PE
    Yes, sorry, you are completely right. These were just the bookmarks from my "Art" collection of bookmarks, not the "Photography" department:

    https://www.imagepermanenceinstitute.org/
    https://ritdml.rit.edu/

    But since we were also talking pure pigments, I thought the other links potentially very useful as well, and maybe in some ways even more relevant in that context.
    My website

    "The nineteenth century began by believing that what was reasonable was true, and it wound up by believing that what it saw a photograph of, was true." - William M. Ivins Jr.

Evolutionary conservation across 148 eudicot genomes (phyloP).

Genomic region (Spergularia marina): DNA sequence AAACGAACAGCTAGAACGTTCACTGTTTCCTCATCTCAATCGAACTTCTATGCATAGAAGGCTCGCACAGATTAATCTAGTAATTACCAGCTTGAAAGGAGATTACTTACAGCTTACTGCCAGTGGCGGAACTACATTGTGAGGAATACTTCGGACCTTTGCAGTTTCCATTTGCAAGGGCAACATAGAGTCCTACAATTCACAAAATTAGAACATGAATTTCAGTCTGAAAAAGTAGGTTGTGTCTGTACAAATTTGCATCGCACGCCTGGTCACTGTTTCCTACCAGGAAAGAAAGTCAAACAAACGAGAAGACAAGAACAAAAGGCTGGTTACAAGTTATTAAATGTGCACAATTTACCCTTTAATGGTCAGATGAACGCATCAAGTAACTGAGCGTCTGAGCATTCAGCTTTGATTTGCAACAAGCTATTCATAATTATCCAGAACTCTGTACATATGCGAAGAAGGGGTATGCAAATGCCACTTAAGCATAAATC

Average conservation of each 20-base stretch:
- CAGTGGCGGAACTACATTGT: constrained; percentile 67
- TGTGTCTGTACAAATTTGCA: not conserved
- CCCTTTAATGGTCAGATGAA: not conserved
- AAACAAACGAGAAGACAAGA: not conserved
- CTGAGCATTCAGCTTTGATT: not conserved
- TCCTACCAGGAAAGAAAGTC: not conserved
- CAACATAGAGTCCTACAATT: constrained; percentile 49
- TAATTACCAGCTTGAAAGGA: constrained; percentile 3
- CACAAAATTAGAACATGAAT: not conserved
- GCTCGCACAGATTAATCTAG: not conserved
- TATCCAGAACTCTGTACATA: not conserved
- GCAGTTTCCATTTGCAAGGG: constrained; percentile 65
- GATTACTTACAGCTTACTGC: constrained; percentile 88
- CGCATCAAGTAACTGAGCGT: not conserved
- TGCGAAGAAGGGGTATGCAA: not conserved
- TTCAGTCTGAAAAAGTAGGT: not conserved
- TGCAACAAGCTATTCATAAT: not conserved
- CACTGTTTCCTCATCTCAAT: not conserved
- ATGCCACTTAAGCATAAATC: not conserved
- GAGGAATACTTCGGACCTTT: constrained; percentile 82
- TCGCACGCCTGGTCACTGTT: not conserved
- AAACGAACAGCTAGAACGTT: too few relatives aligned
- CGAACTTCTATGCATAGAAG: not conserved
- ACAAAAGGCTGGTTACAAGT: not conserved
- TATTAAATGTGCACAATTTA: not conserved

"I don't know, maybe we should disinvent color, and we could just shoot Black & White." - David Burnett in 1978

    "Analog is chemistry + physics, digital is physics + math, which ones did you like most?"

  5. #35
    holmburgers's Avatar
    Join Date
    Aug 2009
    Location
    Rochester NY (native KS)
    Shooter
    Multi Format
    Posts
    4,421
    Images
    2
    Over the weekend I did a very quick & dirty test with a cyan carbon print. I did everything wrong; no safe edge (severe frilling), black-lights were too close so I got uneven exposure, etc. BUT, I did achieve my very first carbon print!

    I also did not wash it very thoroughly and the strangest thing has happened in the intervening days; a orangeish stain has manifested. I'm guessing that I did not wash out the sensitizer, but I'm curious what this is. The working instructions will probably lend some clues.

    It was transferred to Kodak dye-transfer paper actually, and I don't know if that mordant would have an effect.